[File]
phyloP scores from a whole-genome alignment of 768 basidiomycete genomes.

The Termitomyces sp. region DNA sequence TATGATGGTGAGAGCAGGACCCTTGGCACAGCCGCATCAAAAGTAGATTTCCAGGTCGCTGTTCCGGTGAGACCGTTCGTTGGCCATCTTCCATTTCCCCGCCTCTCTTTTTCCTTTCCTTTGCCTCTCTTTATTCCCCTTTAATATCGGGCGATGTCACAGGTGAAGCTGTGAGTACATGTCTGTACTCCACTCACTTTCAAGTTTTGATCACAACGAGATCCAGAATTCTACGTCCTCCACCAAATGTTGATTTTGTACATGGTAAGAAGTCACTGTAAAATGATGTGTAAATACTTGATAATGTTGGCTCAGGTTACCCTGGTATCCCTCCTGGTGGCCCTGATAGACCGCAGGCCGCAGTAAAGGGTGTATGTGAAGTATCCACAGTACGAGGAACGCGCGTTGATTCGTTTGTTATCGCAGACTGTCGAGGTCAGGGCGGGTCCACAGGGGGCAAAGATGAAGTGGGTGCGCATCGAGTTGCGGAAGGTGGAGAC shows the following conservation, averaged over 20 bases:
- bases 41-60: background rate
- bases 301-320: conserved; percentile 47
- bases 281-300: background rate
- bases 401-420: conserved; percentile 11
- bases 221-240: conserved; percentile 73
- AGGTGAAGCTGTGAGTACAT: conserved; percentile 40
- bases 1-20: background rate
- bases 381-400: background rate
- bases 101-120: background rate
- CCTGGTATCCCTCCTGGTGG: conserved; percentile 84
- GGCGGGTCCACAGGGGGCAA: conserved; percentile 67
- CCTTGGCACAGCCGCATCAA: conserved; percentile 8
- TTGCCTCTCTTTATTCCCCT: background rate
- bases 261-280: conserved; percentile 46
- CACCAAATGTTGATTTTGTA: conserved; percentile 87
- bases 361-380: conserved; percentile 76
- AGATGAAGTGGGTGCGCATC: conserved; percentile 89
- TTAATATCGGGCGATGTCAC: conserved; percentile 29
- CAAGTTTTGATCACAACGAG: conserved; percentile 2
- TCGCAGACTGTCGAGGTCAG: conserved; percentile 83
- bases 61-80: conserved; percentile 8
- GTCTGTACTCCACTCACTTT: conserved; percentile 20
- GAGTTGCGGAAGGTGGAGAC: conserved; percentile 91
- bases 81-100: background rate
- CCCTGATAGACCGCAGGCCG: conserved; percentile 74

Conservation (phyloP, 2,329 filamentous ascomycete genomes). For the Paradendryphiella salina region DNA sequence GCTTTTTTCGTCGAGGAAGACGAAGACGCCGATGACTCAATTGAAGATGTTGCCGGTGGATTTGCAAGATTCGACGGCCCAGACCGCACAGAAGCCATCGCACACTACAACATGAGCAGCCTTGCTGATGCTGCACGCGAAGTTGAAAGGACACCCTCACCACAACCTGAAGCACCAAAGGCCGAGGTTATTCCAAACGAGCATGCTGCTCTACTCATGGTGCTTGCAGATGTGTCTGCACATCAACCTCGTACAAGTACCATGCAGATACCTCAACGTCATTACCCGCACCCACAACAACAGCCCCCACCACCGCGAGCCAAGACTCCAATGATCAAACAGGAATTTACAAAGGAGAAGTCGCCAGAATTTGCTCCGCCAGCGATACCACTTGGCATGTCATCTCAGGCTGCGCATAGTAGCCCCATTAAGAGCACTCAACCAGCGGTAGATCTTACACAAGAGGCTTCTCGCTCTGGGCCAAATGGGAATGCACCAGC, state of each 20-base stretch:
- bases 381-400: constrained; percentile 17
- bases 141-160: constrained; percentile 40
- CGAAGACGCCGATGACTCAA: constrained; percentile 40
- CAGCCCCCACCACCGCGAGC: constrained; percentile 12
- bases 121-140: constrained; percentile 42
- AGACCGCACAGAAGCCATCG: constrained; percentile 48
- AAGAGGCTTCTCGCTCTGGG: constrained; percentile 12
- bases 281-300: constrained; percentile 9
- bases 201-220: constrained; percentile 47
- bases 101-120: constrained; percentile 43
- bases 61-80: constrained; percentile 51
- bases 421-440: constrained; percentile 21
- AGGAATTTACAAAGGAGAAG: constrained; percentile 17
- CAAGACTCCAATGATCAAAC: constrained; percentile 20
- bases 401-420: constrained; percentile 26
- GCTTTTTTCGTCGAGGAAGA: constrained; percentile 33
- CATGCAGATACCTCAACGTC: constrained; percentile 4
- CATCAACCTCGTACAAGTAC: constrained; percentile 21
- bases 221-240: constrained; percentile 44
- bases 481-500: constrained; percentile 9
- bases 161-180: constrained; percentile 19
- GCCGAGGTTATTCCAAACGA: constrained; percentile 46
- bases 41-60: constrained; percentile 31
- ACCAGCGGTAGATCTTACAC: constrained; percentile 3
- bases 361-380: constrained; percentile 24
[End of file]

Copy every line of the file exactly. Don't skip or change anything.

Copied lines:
phyloP scores from a whole-genome alignment of 768 basidiomycete genomes.

The Termitomyces sp. region DNA sequence TATGATGGTGAGAGCAGGACCCTTGGCACAGCCGCATCAAAAGTAGATTTCCAGGTCGCTGTTCCGGTGAGACCGTTCGTTGGCCATCTTCCATTTCCCCGCCTCTCTTTTTCCTTTCCTTTGCCTCTCTTTATTCCCCTTTAATATCGGGCGATGTCACAGGTGAAGCTGTGAGTACATGTCTGTACTCCACTCACTTTCAAGTTTTGATCACAACGAGATCCAGAATTCTACGTCCTCCACCAAATGTTGATTTTGTACATGGTAAGAAGTCACTGTAAAATGATGTGTAAATACTTGATAATGTTGGCTCAGGTTACCCTGGTATCCCTCCTGGTGGCCCTGATAGACCGCAGGCCGCAGTAAAGGGTGTATGTGAAGTATCCACAGTACGAGGAACGCGCGTTGATTCGTTTGTTATCGCAGACTGTCGAGGTCAGGGCGGGTCCACAGGGGGCAAAGATGAAGTGGGTGCGCATCGAGTTGCGGAAGGTGGAGAC shows the following conservation, averaged over 20 bases:
- bases 41-60: background rate
- bases 301-320: conserved; percentile 47
- bases 281-300: background rate
- bases 401-420: conserved; percentile 11
- bases 221-240: conserved; percentile 73
- AGGTGAAGCTGTGAGTACAT: conserved; percentile 40
- bases 1-20: background rate
- bases 381-400: background rate
- bases 101-120: background rate
- CCTGGTATCCCTCCTGGTGG: conserved; percentile 84
- GGCGGGTCCACAGGGGGCAA: conserved; percentile 67
- CCTTGGCACAGCCGCATCAA: conserved; percentile 8
- TTGCCTCTCTTTATTCCCCT: background rate
- bases 261-280: conserved; percentile 46
- CACCAAATGTTGATTTTGTA: conserved; percentile 87
- bases 361-380: conserved; percentile 76
- AGATGAAGTGGGTGCGCATC: conserved; percentile 89
- TTAATATCGGGCGATGTCAC: conserved; percentile 29
- CAAGTTTTGATCACAACGAG: conserved; percentile 2
- TCGCAGACTGTCGAGGTCAG: conserved; percentile 83
- bases 61-80: conserved; percentile 8
- GTCTGTACTCCACTCACTTT: conserved; percentile 20
- GAGTTGCGGAAGGTGGAGAC: conserved; percentile 91
- bases 81-100: background rate
- CCCTGATAGACCGCAGGCCG: conserved; percentile 74

Conservation (phyloP, 2,329 filamentous ascomycete genomes). For the Paradendryphiella salina region DNA sequence GCTTTTTTCGTCGAGGAAGACGAAGACGCCGATGACTCAATTGAAGATGTTGCCGGTGGATTTGCAAGATTCGACGGCCCAGACCGCACAGAAGCCATCGCACACTACAACATGAGCAGCCTTGCTGATGCTGCACGCGAAGTTGAAAGGACACCCTCACCACAACCTGAAGCACCAAAGGCCGAGGTTATTCCAAACGAGCATGCTGCTCTACTCATGGTGCTTGCAGATGTGTCTGCACATCAACCTCGTACAAGTACCATGCAGATACCTCAACGTCATTACCCGCACCCACAACAACAGCCCCCACCACCGCGAGCCAAGACTCCAATGATCAAACAGGAATTTACAAAGGAGAAGTCGCCAGAATTTGCTCCGCCAGCGATACCACTTGGCATGTCATCTCAGGCTGCGCATAGTAGCCCCATTAAGAGCACTCAACCAGCGGTAGATCTTACACAAGAGGCTTCTCGCTCTGGGCCAAATGGGAATGCACCAGC, state of each 20-base stretch:
- bases 381-400: constrained; percentile 17
- bases 141-160: constrained; percentile 40
- CGAAGACGCCGATGACTCAA: constrained; percentile 40
- CAGCCCCCACCACCGCGAGC: constrained; percentile 12
- bases 121-140: constrained; percentile 42
- AGACCGCACAGAAGCCATCG: constrained; percentile 48
- AAGAGGCTTCTCGCTCTGGG: constrained; percentile 12
- bases 281-300: constrained; percentile 9
- bases 201-220: constrained; percentile 47
- bases 101-120: constrained; percentile 43
- bases 61-80: constrained; percentile 51
- bases 421-440: constrained; percentile 21
- AGGAATTTACAAAGGAGAAG: constrained; percentile 17
- CAAGACTCCAATGATCAAAC: constrained; percentile 20
- bases 401-420: constrained; percentile 26
- GCTTTTTTCGTCGAGGAAGA: constrained; percentile 33
- CATGCAGATACCTCAACGTC: constrained; percentile 4
- CATCAACCTCGTACAAGTAC: constrained; percentile 21
- bases 221-240: constrained; percentile 44
- bases 481-500: constrained; percentile 9
- bases 161-180: constrained; percentile 19
- GCCGAGGTTATTCCAAACGA: constrained; percentile 46
- bases 41-60: constrained; percentile 31
- ACCAGCGGTAGATCTTACAC: constrained; percentile 3
- bases 361-380: constrained; percentile 24